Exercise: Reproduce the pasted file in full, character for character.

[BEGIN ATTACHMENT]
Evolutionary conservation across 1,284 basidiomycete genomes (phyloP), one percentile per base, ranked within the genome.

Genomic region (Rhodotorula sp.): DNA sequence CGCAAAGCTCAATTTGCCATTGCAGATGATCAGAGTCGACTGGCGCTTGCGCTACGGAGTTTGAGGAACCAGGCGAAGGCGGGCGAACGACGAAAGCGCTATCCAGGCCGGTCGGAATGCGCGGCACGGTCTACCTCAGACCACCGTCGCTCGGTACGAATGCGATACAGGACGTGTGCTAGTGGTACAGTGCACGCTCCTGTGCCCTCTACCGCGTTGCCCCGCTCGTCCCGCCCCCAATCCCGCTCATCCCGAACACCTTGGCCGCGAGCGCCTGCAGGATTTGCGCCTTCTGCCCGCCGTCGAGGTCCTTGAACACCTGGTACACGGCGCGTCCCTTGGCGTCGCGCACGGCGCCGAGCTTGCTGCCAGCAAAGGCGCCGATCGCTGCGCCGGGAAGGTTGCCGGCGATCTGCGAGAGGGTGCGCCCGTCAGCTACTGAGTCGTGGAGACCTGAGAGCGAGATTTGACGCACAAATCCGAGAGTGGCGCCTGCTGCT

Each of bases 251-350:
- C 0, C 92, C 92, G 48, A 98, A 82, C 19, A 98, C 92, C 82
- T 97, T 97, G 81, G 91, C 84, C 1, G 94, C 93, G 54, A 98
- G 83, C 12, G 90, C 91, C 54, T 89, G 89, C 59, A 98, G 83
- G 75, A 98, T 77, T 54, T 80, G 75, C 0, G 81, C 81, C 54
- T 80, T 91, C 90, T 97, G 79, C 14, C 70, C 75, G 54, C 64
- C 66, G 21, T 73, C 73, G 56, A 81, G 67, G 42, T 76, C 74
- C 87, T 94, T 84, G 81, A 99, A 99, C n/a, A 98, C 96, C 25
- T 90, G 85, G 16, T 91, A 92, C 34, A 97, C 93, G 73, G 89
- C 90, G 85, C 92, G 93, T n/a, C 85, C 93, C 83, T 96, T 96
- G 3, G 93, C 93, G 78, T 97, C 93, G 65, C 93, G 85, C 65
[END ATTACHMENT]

Evolutionary conservation across 1,284 basidiomycete genomes (phyloP), one percentile per base, ranked within the genome.

Genomic region (Rhodotorula sp.): DNA sequence CGCAAAGCTCAATTTGCCATTGCAGATGATCAGAGTCGACTGGCGCTTGCGCTACGGAGTTTGAGGAACCAGGCGAAGGCGGGCGAACGACGAAAGCGCTATCCAGGCCGGTCGGAATGCGCGGCACGGTCTACCTCAGACCACCGTCGCTCGGTACGAATGCGATACAGGACGTGTGCTAGTGGTACAGTGCACGCTCCTGTGCCCTCTACCGCGTTGCCCCGCTCGTCCCGCCCCCAATCCCGCTCATCCCGAACACCTTGGCCGCGAGCGCCTGCAGGATTTGCGCCTTCTGCCCGCCGTCGAGGTCCTTGAACACCTGGTACACGGCGCGTCCCTTGGCGTCGCGCACGGCGCCGAGCTTGCTGCCAGCAAAGGCGCCGATCGCTGCGCCGGGAAGGTTGCCGGCGATCTGCGAGAGGGTGCGCCCGTCAGCTACTGAGTCGTGGAGACCTGAGAGCGAGATTTGACGCACAAATCCGAGAGTGGCGCCTGCTGCT

Each of bases 251-350:
- C 0, C 92, C 92, G 48, A 98, A 82, C 19, A 98, C 92, C 82
- T 97, T 97, G 81, G 91, C 84, C 1, G 94, C 93, G 54, A 98
- G 83, C 12, G 90, C 91, C 54, T 89, G 89, C 59, A 98, G 83
- G 75, A 98, T 77, T 54, T 80, G 75, C 0, G 81, C 81, C 54
- T 80, T 91, C 90, T 97, G 79, C 14, C 70, C 75, G 54, C 64
- C 66, G 21, T 73, C 73, G 56, A 81, G 67, G 42, T 76, C 74
- C 87, T 94, T 84, G 81, A 99, A 99, C n/a, A 98, C 96, C 25
- T 90, G 85, G 16, T 91, A 92, C 34, A 97, C 93, G 73, G 89
- C 90, G 85, C 92, G 93, T n/a, C 85, C 93, C 83, T 96, T 96
- G 3, G 93, C 93, G 78, T 97, C 93, G 65, C 93, G 85, C 65